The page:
The Department of Education is possibly taking steps to protect student loan servicers that are accused of misleading borrowers. 

The Trump Administration may be taking steps to protect student loan servicers that are accused of misleading borrowers.

Education Secretary Betsy DeVos has drafted a “notice of interpretation” stating that only the federal government has the power to regulate federal student loan servicers, not states, Bloomberg reported. This proposal would aim to block states from passing laws intending to regulate student loan servicers.

According to Mick Mulvaney, the head of the Consumer Financial Protection Bureau (CFPB), the previous administration was overzealous in its effort to regulate student loan servicers. Mulvaney pointed to federal data that shows that over one million borrowers default on their federal student loans every year.

However, this proposal from the Trump Administration is being met with criticism from student loan advocates and state regulators.

Whitney Barkley-Denney, a lawyer at the Center for Responsible Lending, said she was unsurprised the administration was acting on behalf of the student loan companies.

"Once again, the Department of Education has revealed that it is on the side of companies instead of standing by borrowers and their families," Barkley-Denney said in a statement.

This proposal comes during a time when many states are attempting to tighten legislation around how student loan servicers can interact with borrowers. Dozens of states have either passed or are considering passing laws that tighten regulations on student loan companies.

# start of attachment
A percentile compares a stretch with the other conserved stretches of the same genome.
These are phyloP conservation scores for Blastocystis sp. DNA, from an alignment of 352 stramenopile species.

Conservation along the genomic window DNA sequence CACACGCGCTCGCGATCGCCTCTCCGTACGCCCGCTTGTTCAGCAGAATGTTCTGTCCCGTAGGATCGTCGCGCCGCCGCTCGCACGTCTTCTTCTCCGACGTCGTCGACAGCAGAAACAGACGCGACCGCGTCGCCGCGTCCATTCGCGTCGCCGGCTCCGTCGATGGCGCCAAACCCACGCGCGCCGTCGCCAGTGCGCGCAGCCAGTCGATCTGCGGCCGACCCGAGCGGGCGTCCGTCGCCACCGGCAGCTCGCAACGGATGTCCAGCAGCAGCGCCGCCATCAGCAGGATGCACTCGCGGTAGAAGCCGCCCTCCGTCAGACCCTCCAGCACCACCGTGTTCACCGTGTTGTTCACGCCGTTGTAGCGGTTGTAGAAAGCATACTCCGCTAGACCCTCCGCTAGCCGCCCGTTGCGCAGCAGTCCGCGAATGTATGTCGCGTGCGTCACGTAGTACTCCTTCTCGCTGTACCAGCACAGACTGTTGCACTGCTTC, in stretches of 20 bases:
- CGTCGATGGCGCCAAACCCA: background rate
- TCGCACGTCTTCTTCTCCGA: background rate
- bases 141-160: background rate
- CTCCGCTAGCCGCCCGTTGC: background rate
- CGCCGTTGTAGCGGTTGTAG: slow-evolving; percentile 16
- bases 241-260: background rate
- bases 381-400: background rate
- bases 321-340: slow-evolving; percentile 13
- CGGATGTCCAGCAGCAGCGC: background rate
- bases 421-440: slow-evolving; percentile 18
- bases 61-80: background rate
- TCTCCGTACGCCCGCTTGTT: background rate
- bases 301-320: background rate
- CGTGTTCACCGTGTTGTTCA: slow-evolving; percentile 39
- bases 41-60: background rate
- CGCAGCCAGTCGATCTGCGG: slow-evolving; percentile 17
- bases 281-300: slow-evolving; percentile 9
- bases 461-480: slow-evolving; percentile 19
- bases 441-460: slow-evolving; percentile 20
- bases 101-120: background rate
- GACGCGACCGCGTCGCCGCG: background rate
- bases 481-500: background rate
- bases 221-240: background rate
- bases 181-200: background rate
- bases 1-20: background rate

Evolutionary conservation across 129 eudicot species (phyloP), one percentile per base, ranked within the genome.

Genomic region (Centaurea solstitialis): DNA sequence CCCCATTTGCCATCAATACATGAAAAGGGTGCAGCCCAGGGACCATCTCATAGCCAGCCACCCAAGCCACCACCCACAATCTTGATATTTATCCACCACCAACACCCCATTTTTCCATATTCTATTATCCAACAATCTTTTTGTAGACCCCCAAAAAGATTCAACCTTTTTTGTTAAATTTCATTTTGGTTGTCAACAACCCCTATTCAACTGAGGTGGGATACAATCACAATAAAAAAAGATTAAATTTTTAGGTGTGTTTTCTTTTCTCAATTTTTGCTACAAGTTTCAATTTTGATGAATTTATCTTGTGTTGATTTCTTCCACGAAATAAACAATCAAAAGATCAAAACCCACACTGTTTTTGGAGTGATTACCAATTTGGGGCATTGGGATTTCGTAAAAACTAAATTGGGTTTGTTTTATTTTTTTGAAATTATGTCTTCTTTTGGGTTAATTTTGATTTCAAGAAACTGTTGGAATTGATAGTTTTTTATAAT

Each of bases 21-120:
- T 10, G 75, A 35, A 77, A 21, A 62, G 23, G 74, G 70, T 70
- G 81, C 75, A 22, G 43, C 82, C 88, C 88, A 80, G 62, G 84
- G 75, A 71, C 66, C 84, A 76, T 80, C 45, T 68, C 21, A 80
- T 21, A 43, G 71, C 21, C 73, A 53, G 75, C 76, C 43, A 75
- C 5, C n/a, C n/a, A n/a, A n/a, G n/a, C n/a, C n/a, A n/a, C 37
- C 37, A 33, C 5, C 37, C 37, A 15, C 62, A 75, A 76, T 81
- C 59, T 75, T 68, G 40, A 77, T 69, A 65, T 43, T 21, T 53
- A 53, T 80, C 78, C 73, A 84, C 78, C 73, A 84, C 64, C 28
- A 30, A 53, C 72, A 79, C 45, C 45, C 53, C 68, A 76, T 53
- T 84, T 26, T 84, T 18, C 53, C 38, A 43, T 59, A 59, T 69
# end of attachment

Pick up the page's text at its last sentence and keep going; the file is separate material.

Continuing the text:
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And attorneys general in several states filed lawsuits against different servicers. Notably, Navient has been the subject of lawsuits in several states such as Washington and Pennsylvania. However, companies like Navient have argued that these lawsuits should be dismissed since federal laws preempt state laws.

A Navient spokesperson did say that the company planned to work with state lawmakers. Meanwhile, the National Council of Higher Education Resources, a group that represents student loan servicers, has requested that the Department of Education block these attempts by the states.

The Department of Education currently uses nine companies to service student loans to borrowers. And traditionally, the department would ask contractors to stop doing certain practices rather than taking them to court.

According to the department, any fees incurred by student loan servicers are automatically passed on to the federal government. The document concluded that this could "…implicate uniquely federal interests."

If the Department of Education follows through with this proposal, it could give borrowers fewer options in how they deal with their student loan servicers.

If borrowers are experiencing difficulty with their servicer, it is a good idea to keep records of all correspondence. They can also reach out to the Ombudsman Group, a third-party organization that helps borrowers resolve issues with their federal loans.